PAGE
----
Terrain analysis for biped locomotion

Numerous scenarios exist where it is necessary or advantageous to classify surface material at a distance from a moving forward-facing camera. Examples include the use of image based sensors for assessing and predicting terrain type in association with the control or navigation of autonomous vehicles. In many real scenarios, the upcoming terrain might not just be flat but may also be oblique and vehicles may need to change speed and gear to ensure safe and clean motion.

Blur-robust texture features

Videos captured with moving cameras, particularly those attached to biped robots, often exhibit blur due to incorrect focus or slow shutter speed. Blurring effects generally alter the spatial and frequency characteristics of the content and this may reduce the performance of a classifier. Robust texture features are therefore developed to deal with this problem. [Matlab Code]

Terrain classification from body-mounted cameras during human locomotion

A novel algorithm for terrain type classification based on monocular video captured from the viewpoint of human locomotion is introduced. A texture-based algorithm is developed to classify the path ahead into multiple groups that can be used to support terrain classification. Gait is taken into account in two ways. Firstly, for key frame selection, when regions with homogeneous texture characteristics are updated, the frequency variations of the textured surface are analysed and used to adaptively define filter coefficients. Secondly, it is incorporated in the parameter estimation process where probabilities of path consistency are employed to improve terrain-type estimation [Matlab Code]. Figures below show the proposed process of terrain classification for tracked regions and a result. [PDF]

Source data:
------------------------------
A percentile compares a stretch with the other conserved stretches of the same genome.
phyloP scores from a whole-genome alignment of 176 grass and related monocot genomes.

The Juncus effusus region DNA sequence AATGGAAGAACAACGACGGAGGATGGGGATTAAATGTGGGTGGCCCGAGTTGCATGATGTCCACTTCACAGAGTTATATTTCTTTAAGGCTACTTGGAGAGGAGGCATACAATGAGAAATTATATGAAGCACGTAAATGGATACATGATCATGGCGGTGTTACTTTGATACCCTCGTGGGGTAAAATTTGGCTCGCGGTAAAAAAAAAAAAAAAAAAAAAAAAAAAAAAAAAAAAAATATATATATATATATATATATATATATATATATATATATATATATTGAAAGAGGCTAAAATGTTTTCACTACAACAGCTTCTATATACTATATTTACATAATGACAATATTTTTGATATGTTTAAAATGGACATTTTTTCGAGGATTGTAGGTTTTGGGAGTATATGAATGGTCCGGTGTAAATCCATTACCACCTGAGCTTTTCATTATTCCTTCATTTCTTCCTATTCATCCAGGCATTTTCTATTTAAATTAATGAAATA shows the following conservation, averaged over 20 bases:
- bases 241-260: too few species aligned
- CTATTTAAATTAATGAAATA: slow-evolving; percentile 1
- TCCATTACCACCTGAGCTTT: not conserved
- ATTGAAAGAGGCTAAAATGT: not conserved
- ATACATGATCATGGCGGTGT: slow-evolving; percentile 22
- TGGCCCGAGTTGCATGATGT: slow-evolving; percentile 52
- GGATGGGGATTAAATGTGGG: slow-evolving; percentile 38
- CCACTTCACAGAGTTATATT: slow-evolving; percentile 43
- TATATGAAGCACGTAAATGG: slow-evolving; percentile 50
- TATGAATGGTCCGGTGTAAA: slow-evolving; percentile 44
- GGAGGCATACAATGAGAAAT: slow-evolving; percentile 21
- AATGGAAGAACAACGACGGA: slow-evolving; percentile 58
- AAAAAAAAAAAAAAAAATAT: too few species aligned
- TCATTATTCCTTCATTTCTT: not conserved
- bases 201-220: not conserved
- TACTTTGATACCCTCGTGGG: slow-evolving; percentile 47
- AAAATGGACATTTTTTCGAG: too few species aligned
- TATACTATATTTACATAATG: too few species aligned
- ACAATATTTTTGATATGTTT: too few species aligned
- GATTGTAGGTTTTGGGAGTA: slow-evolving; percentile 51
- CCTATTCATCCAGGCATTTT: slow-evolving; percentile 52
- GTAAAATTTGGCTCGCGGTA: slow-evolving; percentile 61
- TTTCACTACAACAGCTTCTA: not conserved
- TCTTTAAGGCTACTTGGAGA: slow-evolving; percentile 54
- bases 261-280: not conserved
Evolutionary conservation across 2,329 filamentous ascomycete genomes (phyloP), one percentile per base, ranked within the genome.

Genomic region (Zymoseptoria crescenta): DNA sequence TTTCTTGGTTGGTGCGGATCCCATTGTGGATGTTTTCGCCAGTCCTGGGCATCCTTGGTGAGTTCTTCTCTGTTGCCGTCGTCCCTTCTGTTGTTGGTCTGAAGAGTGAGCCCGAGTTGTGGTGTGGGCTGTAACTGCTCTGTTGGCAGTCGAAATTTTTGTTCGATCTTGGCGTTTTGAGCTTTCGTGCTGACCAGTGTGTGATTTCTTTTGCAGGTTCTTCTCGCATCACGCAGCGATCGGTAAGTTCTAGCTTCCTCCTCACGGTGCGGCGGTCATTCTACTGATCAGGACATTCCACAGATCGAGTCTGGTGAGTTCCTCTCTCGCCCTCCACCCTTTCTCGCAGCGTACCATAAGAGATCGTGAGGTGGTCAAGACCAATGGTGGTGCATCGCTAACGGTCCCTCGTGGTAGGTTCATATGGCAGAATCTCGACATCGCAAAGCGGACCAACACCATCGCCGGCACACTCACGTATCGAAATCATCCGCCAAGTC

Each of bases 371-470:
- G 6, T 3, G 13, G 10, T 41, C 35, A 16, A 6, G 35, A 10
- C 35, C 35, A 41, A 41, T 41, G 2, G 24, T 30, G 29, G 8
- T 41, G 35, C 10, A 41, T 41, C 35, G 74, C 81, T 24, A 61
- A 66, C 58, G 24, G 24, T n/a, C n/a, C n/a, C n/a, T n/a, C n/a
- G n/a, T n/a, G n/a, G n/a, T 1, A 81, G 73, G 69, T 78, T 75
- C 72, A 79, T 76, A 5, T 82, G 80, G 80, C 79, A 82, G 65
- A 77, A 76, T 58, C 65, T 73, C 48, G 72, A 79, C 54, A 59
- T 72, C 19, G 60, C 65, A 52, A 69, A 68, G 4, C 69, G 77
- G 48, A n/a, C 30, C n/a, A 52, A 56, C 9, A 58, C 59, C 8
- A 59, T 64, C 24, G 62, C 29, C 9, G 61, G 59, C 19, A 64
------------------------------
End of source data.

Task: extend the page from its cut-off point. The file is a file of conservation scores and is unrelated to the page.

Label 1 (green), Label 2 (red) and Label 3 (blue) correspond to the areas classified as hard surfaces, soft surfaces and unwalkable areas, respectively. The size of the circle indicates probabilities – bigger implies higher confidence of classification.

Planar orientation estimation by texture

The gradient of a road or terrain influences the appropriate speed and power of a vehicle traversing it. Therefore, gradient prediction is necessary if autonomous vehicles are to optimise their locomotion. A novel texture-based method for estimating the orientation of planar surfaces under the basic assumption of homogeneity has been developed for scenarios that only a single image source exists, which also includes where a region of interest is too further to employ a depth estimation technique.

References

  • Terrain classification from body-mounted cameras during human locomotion. N. Anantrasirichai, J. Burn and David Bull. IEEE Transactions on Cybernetics. [PDF] [Matlab Code].
  • Projective image restoration using sparsity regularization. N. Anantrasirichai, J. Burn and David Bull. ICIP 2013. [PDF] [Matlab Code]
  • Robust texture features for blurred images using undecimated dual-tree complex wavelets. N. Anantrasirichai, J. Burn and David Bull. ICIP 2014. [PDF] [Matlab Code]
  • Orientation estimation for planar textured surfaces based on complex wavelets. N. Anantrasirichai, J. Burn and David Bull. ICIP 2014. [PDF]
  • Robust texture features based on undecimated dual-tree complex wavelets and local magnitude binary patterns. N. Anantrasirichai, J. Burn and David Bull. ICIP 2015. [PDF]

Mitigating the effects of atmospheric turbulence on surveillance imagery

Various types of atmospheric distortion can influence the visual quality of video signals during acquisition. Typical distortions include fog or haze which reduce contrast, and atmospheric turbulence due to temperature variations or aerosols. An effect of temperature variation is observed as a change in the interference pattern of the light refraction, causing unclear, unsharp, waving images of the objects. This obviously makes the acquired imagery difficult to interpret.